Excessive exposure to the sun and other sources of ultraviolet (UV) radiation is clearly associated with a higher risk of multiple forms of skin cancer. Since skin cancer is diagnosed in over one million Americans every year (and rising), experts from the American Cancer Society, the National Cancer Institute, the American Academy of Dermatology, the National Comprehensive Cancer Network, and many other organizations are unanimous in strongly recommending that you should reduce your time in the sun.
That sounds simple, but how much sun is too much? Who is most at risk? What are the most effective ways to protect yourself? Here are answers to frequently asked questions about sun safety.
Am I at risk for skin cancer?
People of all races and skin colors can develop skin cancer, but some are more susceptible than others. If you have one or more of the following risk factors, you should be especially vigilant about reducing your UV exposure:
- Fair skin
- Blue, green, or hazel eyes
- Blond or red hair
- Moles (especially 50 or more)
- Family or personal history of skin cancer
- More listed here
When and where is the sun most dangerous?
UV radiation from the sun is especially damaging under certain conditions, including the following:
- from 10 a.m. to 4 p.m.
- from mid-Spring through mid-Fall
- at latitudes nearer the equator (for example, Florida)
- at higher altitudes
- when there is no thick cloud cover (and clouds only block 20% of UV rays)
- near water, snow, or other highly reflective surfaces
Sun damage accumulates over time, so if you find yourself in these conditions often, consistent protection is a must. Remember that besides skin cancer, the sun can also cause cataracts and other eye problems, a weakened immune system, unsightly skin spots, wrinkles, and "leathery" skin.
What is the most effective way to protect myself?
If you answered "sunscreen," you're wrong. The most effective way actually is to simply stay out of the summer sun in the middle of the day. If that's not possible, wearing dark, tightly-woven clothing and a wide-brimmed hat also works. Only then comes sunscreen, which isn't a panacea and shouldn't be exclusively relied upon. Here are some more tips to protect yourself:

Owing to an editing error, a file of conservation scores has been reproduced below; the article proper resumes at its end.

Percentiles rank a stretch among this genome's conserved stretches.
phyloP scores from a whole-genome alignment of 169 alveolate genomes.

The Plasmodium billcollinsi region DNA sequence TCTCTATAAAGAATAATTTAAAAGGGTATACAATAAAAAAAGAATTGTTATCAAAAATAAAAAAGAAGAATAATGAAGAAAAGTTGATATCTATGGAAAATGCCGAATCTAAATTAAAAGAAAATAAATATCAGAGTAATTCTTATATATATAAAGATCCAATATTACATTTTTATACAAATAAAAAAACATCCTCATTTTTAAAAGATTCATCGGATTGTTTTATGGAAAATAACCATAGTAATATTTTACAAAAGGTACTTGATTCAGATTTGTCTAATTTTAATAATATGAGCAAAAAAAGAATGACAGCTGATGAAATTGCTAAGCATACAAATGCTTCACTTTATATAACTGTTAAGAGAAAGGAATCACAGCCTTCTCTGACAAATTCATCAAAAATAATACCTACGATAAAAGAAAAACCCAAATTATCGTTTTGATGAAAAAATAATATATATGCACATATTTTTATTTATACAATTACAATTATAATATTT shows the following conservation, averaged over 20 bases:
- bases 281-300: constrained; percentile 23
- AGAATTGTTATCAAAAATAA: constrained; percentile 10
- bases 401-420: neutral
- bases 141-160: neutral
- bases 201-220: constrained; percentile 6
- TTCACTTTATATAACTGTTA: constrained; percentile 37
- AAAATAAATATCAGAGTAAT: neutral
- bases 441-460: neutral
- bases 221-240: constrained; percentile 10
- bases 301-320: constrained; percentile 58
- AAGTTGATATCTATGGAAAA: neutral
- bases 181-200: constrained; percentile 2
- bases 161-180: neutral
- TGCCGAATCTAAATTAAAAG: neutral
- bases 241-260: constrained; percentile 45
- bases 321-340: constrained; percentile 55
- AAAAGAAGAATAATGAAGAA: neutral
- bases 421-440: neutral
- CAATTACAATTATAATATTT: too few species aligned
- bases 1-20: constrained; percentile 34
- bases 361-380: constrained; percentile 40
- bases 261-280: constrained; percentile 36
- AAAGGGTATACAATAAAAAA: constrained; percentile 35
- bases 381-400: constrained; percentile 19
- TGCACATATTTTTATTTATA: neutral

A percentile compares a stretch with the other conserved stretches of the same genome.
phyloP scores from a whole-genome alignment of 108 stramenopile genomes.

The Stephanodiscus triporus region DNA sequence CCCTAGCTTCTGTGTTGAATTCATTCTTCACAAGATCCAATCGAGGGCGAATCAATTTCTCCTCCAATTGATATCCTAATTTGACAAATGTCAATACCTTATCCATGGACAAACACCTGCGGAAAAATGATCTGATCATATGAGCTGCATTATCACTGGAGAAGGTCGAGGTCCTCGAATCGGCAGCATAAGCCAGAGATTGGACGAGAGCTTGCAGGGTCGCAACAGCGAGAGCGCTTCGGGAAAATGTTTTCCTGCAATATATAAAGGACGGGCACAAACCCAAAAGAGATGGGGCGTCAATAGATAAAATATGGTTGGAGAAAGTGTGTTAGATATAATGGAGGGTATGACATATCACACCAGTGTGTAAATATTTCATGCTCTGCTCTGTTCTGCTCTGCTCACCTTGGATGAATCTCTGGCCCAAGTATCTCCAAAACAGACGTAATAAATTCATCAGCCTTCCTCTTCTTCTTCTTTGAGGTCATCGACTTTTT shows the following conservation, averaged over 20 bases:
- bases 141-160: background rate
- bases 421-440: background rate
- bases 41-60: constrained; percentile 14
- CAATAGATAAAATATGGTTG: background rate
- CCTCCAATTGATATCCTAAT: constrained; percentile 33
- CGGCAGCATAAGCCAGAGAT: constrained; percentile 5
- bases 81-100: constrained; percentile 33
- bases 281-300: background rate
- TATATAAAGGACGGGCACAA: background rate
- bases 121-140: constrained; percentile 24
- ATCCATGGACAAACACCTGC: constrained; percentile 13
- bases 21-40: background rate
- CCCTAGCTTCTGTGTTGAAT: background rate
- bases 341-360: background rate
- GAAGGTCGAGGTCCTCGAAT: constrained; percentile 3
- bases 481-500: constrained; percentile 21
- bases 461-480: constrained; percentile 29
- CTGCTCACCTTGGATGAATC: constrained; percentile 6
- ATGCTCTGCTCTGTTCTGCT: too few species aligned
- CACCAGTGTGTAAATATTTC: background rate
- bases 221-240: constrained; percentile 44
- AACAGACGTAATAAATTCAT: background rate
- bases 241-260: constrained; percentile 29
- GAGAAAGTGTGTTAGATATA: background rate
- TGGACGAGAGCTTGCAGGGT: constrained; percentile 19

- Wear sunglasses that include a warranty stating they provide 99-100% UVA and UVB (broad-spectrum) protection.
- Apply one ounce (a palm full) of sunscreen to all exposed skin 15 minutes before venturing outdoors. The sunscreen container should specify a sun protection factor (SPF) rating of 15 or above and should state that it provides broad-spectrum (UVA and UVB) protection. Lotion- or cream-based sunscreens tend to adhere to the skin longer, thus providing better protection.
- PABA-free sunscreens are recommended for persons with sensitive skin. Susceptible individuals may also want to avoid oxybenzone and dioxbenzone. Products that contain avobenzone (Parsol 1789), ecamsule, zinc oxide, or titanium dioxide are considered broad spectrum sunscreens and are thus offer protection against UVB and most UVA rays, as well as help reduce the development of wrinkles and skin aging.
- Depending on your activity (swimming, sweating), sunscreen should be re-applied at least every two hours.
- The SPF number on the sunscreen indicates how many times longer, under ideal conditions, a person can stay out in the sun without beginning to turn red in comparison with the amount of time totally unprotected skin would start to burn. Research indicates these numbers are sometimes overstated.
- Avoid tanning salons, beds, and sunlamps.
Do children need extra protection?
Yes. Up to 50% of an individual's lifetime contact with sunshine occurs before adulthood. Studies also show that the more incidents of sunburn kids have, the higher likelihood that they will develop skin cancer decades later. So it is especially critical to protect them from the sun. Here are a few tips:
- Babies 6 months of age or younger should be kept completely out of the direct sun at all times. In addition, sunscreen shouldn't be applied to babies this age.
- For children over 6 months, apply sunscreen every time they go outside.
- Children's swimsuits made from sun-protective fabric and designed to cover the child from the neck to the knees are popular in Australia. They are now available in some areas of the United States.
Are tanning salons healthier than the sun?
No. Tanning lamps give out UVA and frequently UVB rays as well and so can cause serious long-term skin damage and contribute to skin cancer. Remember, tanning is a sign of skin damage and does nothing to protect the skin from further injury. Experts recommend that you prioritize your health over vanity and avoid tanning salons altogether.
The sun causes an estimated 90% of skin cancer cases. Reducing your exposure to UV radiation now is a simple, easy, and effective way to prevent a potentially devastating cancer later.
"SunWise Program." Environmental Protection Agency. 15 September 2008.
"How Do I Protect Myself from UV Rays?" American Cancer Society. 15 September 2008.
"Facts about sunscreens." American Academy of Dermatology. 14 September 2008.
"Skin Cancer Prevention Program." California Department of Public Health. 14 September 2008.